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Thankfully, Michel Gondry has once again taken his warped mind and melded together a piece of work that is personal and touching, without ever going too far into sentimentality. For all of you who saw the trailer and think that either it will take a one-note joke and beat it to the ground or be out-loud funny at all turns, don’t bother watching because it is neither. I only wish I could have told the four 16-year old girls in front of me who were constantly on their cell phones, talking, making a ruckus as they went to the bathroom halfway through, and at the end yelled out “finally.” Maybe the mistake was bringing it to a Regal and not letting it lie in its rightful home of a Dipson. You will not get mainstream laughs or stellar acting; instead we are shown a whole lot of heart and compassion for the people you love, the town you call home, and the imagination and knowledge that you can make a difference, no matter how small. Be Kind Rewind is a feel-good film that wears its creativity and craft blatantly on the screen. Gondry tells the tale of two men hand-creating movies by molding his own, stamped throughout with his personal fingerprints blemishing each frame.

I could go the easy route and say that the acting was kind of atrocious, but I won’t because I really feel the amateurish quality was deliberate. Between Mos Def, (whom I love as an actor), mumbling, Danny Glover sounding as though his teeth were falling out, and Mia Farrow acting so over the top happy with broad expressions running the gamut, the cast is as unpolished as the “sweded” films they are shooting. Something about that feel works perfectly, though, and I don’t think the movie would have been as successful if they all were pristine. Each plays their part to perfection and even Jack Black reins it in to portray a fully fleshed character and not a caricature as he is used to. Sure you get his manic comedy at times, but just his reaction at the end proves he was into this film completely and was willing to do what was needed for it to succeed. All the supporting roles were great as well with brilliant turns from Melonie Diaz and Irv Gooch (as Wilson) along with Marcus Carl Franklin playing an actual boy, something that was a departure from his very adult portrayal of Bob Dylan in I’m Not There.

But why am I talking about the acting? That is the least of my memories from this film. Gondry is a true genius in the definition of the word. The way he creates set pieces and allows for each erased VHS to be recreated is astonishing. When we are shown a montage of the crew filming multiple stories at once, the true inventiveness comes in. Going from 2001 to Umbrellas of Cherbourg to Men in Black, we are given a brief glimpse of the setup that is slowly turned into the film. Watching a crank with numerous cars spinning while Mos Def and Black are upside in a car looks absolutely absurd until the title flashes on the bottom and you realize it is the tunnel scene of MiB, just an amazing transition. Every second is laced with creativity from a skewed camera angle showing Black slide down a stair banister to appear like a fire poll, the fake depth of field to show Black as King Kong grabbing Diaz, to the laughably perfect mat of a city laying on the ground and shot from above to make it look as though characters are falling to their death off a building. Gondry might have single-handedly created a phenomenon that will be mimicked and YouTubed in the very near future. Heck, he even “sweded” his own trailer to rake up some added press. “Sweded” of course being the term to describe the art of recreating movies to their personalized, condensed format. I’ll buy the DVD just to see the full versions, as I am sure they will be included, (how could they not?).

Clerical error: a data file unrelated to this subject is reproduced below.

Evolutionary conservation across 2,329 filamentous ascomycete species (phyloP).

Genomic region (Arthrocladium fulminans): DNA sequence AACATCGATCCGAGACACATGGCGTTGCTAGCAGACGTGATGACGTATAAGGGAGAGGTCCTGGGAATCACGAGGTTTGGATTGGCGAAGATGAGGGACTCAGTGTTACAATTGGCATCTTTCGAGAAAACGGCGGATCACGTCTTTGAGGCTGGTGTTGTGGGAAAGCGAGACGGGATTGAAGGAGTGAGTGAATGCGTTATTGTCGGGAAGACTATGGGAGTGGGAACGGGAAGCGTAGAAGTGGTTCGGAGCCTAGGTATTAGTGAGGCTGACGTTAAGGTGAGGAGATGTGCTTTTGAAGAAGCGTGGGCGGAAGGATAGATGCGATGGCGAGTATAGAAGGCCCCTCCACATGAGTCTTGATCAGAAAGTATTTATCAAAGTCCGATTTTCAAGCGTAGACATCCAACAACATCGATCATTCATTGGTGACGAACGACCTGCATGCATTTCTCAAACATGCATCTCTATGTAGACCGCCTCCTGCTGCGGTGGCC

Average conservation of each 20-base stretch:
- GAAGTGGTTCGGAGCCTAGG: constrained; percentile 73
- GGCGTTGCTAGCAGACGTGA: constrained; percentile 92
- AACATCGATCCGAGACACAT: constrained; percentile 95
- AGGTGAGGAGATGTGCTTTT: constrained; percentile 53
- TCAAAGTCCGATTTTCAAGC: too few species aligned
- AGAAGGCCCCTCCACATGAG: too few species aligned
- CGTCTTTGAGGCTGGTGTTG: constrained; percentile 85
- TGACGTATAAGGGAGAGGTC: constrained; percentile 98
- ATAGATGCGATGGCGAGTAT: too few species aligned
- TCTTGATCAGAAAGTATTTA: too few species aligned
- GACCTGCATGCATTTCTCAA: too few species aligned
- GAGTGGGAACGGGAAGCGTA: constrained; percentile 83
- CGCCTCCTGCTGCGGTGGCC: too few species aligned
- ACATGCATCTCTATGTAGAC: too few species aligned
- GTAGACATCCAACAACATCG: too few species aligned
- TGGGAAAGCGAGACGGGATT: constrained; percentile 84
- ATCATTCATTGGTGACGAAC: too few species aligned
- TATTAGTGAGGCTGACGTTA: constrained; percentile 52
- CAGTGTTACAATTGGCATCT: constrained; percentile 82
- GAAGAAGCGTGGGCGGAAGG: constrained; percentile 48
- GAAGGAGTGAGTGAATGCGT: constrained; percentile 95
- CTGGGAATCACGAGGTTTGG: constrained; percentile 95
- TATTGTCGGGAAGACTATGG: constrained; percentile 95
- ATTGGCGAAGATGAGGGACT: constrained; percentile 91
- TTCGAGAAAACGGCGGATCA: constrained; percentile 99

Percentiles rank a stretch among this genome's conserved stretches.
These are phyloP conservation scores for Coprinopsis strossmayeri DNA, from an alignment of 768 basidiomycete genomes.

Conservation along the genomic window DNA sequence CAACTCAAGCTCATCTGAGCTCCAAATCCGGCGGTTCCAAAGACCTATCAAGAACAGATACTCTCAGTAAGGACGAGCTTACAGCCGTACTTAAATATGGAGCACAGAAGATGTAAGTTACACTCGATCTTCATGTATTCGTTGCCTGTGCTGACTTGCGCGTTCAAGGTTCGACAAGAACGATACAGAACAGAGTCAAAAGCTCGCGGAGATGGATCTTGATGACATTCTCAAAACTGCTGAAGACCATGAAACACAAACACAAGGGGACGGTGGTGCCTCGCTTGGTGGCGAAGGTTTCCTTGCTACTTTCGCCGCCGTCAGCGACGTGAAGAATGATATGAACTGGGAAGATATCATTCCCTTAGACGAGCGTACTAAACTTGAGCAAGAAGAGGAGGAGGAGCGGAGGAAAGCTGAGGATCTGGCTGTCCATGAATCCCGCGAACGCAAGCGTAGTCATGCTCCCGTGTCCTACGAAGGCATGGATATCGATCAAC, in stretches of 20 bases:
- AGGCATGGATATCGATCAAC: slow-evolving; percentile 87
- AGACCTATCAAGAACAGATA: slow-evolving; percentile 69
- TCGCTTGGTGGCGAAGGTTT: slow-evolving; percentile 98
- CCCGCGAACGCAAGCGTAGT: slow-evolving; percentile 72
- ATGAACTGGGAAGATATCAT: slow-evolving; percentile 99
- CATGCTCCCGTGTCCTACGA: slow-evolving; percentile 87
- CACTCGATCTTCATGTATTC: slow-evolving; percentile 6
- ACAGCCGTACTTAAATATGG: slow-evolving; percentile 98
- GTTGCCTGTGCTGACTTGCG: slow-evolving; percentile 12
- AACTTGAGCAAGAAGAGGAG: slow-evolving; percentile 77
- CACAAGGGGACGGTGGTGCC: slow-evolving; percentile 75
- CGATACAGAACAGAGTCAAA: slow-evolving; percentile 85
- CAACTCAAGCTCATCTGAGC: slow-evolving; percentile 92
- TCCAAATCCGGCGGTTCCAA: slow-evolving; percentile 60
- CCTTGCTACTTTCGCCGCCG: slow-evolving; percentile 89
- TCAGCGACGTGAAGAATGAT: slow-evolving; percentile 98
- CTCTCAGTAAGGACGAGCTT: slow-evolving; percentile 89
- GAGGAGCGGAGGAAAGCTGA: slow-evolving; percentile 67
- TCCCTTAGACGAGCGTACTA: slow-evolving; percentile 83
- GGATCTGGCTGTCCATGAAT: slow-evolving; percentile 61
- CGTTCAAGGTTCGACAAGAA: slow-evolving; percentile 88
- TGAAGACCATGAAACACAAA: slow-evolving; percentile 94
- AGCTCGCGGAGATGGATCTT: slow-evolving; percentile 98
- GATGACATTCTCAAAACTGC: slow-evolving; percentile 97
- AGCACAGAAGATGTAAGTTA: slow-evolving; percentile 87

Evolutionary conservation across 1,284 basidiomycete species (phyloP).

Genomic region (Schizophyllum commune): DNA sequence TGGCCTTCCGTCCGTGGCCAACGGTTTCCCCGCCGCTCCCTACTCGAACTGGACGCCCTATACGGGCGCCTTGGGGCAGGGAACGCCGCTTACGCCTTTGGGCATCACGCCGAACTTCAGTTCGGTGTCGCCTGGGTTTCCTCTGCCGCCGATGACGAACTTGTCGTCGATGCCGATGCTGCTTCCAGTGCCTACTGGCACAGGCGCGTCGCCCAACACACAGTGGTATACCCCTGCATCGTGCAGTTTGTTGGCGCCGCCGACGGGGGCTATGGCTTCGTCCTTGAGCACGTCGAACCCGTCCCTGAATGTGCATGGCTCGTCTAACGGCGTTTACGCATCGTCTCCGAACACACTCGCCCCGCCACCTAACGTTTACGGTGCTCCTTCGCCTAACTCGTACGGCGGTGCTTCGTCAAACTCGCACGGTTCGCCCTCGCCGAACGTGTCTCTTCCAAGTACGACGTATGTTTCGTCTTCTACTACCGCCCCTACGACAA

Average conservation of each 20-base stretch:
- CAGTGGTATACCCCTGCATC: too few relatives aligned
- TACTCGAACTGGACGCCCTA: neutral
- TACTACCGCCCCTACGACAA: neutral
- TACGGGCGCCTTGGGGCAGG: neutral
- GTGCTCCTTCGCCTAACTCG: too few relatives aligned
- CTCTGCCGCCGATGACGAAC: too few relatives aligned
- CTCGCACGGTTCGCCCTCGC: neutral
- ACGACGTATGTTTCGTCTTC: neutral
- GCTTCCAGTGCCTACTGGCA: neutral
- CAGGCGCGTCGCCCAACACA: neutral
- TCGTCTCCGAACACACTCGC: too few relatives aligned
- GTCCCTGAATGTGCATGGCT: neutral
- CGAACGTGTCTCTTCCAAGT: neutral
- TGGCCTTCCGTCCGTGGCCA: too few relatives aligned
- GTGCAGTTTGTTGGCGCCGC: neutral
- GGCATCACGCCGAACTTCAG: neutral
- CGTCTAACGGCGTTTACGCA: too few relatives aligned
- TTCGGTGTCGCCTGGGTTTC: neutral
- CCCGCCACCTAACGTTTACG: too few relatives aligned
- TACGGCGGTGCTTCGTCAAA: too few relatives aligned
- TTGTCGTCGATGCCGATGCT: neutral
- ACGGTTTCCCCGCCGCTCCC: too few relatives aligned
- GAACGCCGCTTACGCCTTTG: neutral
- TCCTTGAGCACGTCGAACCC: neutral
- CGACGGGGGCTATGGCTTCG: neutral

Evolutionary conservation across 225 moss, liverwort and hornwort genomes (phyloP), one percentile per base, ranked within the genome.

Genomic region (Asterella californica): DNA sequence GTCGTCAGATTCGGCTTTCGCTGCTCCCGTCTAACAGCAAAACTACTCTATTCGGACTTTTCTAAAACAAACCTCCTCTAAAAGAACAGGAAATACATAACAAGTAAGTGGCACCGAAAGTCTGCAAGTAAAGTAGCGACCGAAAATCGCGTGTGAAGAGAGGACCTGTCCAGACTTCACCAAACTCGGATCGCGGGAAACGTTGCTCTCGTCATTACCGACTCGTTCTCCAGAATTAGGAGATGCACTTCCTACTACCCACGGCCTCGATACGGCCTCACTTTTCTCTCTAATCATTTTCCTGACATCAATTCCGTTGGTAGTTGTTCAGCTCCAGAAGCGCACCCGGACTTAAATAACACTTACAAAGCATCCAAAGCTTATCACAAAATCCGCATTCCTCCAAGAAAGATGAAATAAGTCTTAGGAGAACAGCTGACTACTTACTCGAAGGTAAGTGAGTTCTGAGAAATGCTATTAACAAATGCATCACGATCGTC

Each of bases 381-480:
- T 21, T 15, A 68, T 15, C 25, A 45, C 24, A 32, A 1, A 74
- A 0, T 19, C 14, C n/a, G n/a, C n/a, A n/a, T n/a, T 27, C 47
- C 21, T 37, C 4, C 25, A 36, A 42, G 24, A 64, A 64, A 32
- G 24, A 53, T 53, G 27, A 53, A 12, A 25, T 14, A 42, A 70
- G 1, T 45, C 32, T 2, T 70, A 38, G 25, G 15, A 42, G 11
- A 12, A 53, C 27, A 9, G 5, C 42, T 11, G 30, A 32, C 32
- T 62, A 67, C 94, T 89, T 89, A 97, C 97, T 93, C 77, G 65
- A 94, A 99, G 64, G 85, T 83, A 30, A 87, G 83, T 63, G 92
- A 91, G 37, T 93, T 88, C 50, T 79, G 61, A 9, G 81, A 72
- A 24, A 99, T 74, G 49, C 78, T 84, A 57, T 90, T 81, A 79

There is an underlying story of course, a race against time to try and save the video store from demolition—complete with an FBI lawsuit of copyright infringement—but all that takes a very far backseat to the human story at the front. The way these films bring the rundown, low-income city together, as a community, is heart-warming and a big payoff for the film. Credit Gondry for knowing what he was doing too. He shows Ghostbusters being filmed, but then only snippets of the rest so as not to ruin the joke. When the group finally decides to shoot an original story, we are still intrigued by the workmanship that goes into the process because we have not yet been bored by it from before. And of course, he films the finale the only way he could have. As an audience, it really doesn’t matter what the end product is; it’s the reactions of those watching that counts. To see the laughs and the tears on the faces of all the people who helped create their masterpiece is the true endgame that I wanted to see. You won’t experience a more charming and original film, with enough heart to warm those in it and those outside in the theatre watching, anytime soon.

Be Kind Rewind 8/10

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